A toxic work environment
Bernadett Szabo spent eight days photographing the disaster that enveloped part of Western Hungary after a reservoir of red sludge, an alumina factory by-product, burst on October 4 and released one million cubic meters of highly toxic sludge that killed eight people, injured 120, and destroyed nearly 1,000 hectares (2,400 acres) of land. Here’s her account of working in the field under the adverse conditions she found.
This work required a whole lot more caution than normal when covering a different type of disaster story, like a flood for example. There’s water there, and mud, and you can sink and all, but that’s only water. This red sludge is toxic.
We knew it was alkaline, with a potent bite. We knew it was a lot more dense than regular silt, making moving around in it very tiring – and its toxicity meant no touching, so we could not hold onto anything for support. Falling over was not an option, because the toxic stuff could damage you to the point of visible wounds or cause damage to your eyes, and render your gear inoperable.
My hands were sore and dry and cracked open after a few days, even though I did not exactly touch the stuff all the time.
Wearing a mask was a health necessity, but it made work very difficult as your breath fogs up the eye piece. Wiping it was not an option, on account of your filthy hands.
Rubber boots are part of the regular gear we carry around, but this mud required much more than that. We needed to get special chest-height rubber boot-suits to defend against the mud. When the mud began to dry up we took to wearing Tyvek suits instead, on top of the regular rubber boots.
The most memorable part will remain the human side of the catastrophe. The affected village is home to 750 people. Some of them recognized us by face on the second or third day, and by the end of the week, most waved when they saw us. We were forced to snap out of our professional role and to offer them help, such as providing medical aid.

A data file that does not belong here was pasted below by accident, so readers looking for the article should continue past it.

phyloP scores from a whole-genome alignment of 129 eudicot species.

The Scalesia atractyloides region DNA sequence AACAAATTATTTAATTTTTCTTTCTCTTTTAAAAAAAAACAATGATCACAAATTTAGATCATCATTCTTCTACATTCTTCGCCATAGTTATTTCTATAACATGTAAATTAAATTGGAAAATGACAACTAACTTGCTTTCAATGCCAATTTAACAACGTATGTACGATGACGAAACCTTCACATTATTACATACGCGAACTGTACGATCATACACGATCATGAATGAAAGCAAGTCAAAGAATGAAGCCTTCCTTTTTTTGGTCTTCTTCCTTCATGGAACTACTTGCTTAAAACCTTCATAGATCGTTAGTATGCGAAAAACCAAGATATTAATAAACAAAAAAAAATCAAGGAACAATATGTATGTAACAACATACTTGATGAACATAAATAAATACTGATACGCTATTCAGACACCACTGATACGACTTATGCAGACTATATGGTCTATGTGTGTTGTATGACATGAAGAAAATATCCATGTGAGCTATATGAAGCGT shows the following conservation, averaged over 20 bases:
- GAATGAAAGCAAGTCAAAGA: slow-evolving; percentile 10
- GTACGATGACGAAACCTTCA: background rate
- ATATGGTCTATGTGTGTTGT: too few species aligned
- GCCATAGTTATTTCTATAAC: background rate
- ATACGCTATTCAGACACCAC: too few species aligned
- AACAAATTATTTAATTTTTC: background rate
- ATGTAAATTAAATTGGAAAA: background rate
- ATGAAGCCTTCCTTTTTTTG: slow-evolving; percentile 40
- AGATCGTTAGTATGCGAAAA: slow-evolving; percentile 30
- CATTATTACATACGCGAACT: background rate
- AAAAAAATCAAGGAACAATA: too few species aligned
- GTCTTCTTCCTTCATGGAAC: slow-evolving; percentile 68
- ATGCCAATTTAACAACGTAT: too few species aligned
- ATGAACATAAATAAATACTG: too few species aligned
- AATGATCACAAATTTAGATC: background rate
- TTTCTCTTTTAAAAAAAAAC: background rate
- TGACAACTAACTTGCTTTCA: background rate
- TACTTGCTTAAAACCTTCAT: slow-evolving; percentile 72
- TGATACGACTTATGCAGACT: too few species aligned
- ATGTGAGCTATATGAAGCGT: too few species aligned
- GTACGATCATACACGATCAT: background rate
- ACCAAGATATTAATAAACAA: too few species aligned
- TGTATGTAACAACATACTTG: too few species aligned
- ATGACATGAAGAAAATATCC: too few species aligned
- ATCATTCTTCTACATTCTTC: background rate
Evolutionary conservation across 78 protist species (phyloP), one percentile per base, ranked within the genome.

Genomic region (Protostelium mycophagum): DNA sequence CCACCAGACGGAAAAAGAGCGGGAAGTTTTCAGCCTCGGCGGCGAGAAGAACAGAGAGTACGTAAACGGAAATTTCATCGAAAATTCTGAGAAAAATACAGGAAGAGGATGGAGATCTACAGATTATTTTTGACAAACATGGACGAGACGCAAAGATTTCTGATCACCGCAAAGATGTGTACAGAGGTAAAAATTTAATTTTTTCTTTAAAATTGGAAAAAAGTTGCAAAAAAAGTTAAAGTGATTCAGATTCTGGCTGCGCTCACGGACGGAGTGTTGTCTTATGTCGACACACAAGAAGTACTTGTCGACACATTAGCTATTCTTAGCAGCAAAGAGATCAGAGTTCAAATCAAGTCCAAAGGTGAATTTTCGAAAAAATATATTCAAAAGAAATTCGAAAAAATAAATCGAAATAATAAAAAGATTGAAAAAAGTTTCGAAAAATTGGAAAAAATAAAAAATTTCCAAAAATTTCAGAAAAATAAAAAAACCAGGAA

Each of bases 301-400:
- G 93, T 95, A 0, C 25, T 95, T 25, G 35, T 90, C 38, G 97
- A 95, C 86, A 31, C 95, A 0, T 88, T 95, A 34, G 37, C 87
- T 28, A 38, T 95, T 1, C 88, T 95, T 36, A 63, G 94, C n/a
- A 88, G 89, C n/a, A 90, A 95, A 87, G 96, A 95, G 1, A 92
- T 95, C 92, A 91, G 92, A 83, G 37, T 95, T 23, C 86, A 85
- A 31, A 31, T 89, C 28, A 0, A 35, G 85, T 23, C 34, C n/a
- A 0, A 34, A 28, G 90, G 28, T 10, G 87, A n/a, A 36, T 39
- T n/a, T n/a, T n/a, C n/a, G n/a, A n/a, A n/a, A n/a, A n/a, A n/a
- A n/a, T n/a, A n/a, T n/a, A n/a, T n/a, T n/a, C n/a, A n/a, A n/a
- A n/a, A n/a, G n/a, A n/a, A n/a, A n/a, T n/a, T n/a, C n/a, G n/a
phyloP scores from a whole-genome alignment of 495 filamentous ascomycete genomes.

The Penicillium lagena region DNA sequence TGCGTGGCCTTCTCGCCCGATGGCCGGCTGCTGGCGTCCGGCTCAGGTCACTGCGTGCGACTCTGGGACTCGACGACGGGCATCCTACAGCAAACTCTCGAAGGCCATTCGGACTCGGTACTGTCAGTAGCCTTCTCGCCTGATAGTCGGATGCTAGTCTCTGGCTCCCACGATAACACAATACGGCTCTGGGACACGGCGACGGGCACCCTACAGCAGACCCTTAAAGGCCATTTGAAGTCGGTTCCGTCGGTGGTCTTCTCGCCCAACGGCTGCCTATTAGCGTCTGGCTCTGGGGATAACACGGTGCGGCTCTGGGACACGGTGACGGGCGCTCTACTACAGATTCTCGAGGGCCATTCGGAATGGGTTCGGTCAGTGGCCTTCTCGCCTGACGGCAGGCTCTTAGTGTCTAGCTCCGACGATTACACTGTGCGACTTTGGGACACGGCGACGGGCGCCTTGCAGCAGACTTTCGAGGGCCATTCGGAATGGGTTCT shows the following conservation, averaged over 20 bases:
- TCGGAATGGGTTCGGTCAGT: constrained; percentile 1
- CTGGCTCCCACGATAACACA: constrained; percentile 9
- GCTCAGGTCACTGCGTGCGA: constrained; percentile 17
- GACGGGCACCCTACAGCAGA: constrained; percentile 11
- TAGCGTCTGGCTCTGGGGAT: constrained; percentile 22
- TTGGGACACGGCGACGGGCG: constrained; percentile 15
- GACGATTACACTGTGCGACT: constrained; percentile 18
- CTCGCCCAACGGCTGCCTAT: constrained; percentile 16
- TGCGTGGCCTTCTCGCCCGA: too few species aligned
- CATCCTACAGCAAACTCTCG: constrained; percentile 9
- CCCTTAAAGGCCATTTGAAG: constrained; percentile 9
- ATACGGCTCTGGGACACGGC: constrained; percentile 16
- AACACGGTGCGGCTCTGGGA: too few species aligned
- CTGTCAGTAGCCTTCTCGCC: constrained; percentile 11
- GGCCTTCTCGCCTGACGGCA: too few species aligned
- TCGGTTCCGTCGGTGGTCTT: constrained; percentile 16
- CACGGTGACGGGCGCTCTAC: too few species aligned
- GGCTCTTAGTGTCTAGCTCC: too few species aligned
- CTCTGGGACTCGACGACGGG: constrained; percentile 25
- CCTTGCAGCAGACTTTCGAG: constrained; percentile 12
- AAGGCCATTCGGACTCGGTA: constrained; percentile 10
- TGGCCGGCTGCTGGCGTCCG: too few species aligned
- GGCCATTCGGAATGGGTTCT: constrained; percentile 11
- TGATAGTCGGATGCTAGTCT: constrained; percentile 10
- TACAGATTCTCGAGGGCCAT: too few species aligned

Then they would look at us and say, “Thank you, I’m really sorry I cannot invite you over for lunch. You know, my house has been torn down…” I approached an elderly man as he stood on the street, and asked him if everything was OK. He replied “Yeah, sure, it’s just that it’s this time in the afternoon I normally have my glass of wine…” Then he looked at me for a second and broke down crying. You move on, do your job, then at night in your room you think back and it tears you apart.
One night, a colleague from AP and I were forced to bunk down in a gambling parlor. We could not go to a community shelter because the town was being evacuated and we feared the police might kick us out. We convinced the parlor’s owner to allow us to stay there. Without access to clean water, by morning my face had begun to burn because of exposure to flying dust particles from the sludge. My throat burned as well. I took a walk outside to relieve the burn. It worked, but we were increasingly worried about the toxins in the air.
One day, I was sending pictures along with a few colleagues at a local bar. I went to the bathroom and sat there when I heard the street sirens going off and people screaming. The dam wall had gone down at another spot too, another wave of sludge was on its way towards us. I ran out, with my jeans halfway unbuttoned, and saw people in a panic. I rushed to get my gear, my colleagues, my car, and to get to a high point where we were safe and, not least, where we could see the disaster from.
It turned out to be a false alarm. For once, I was relieved I missed the shot.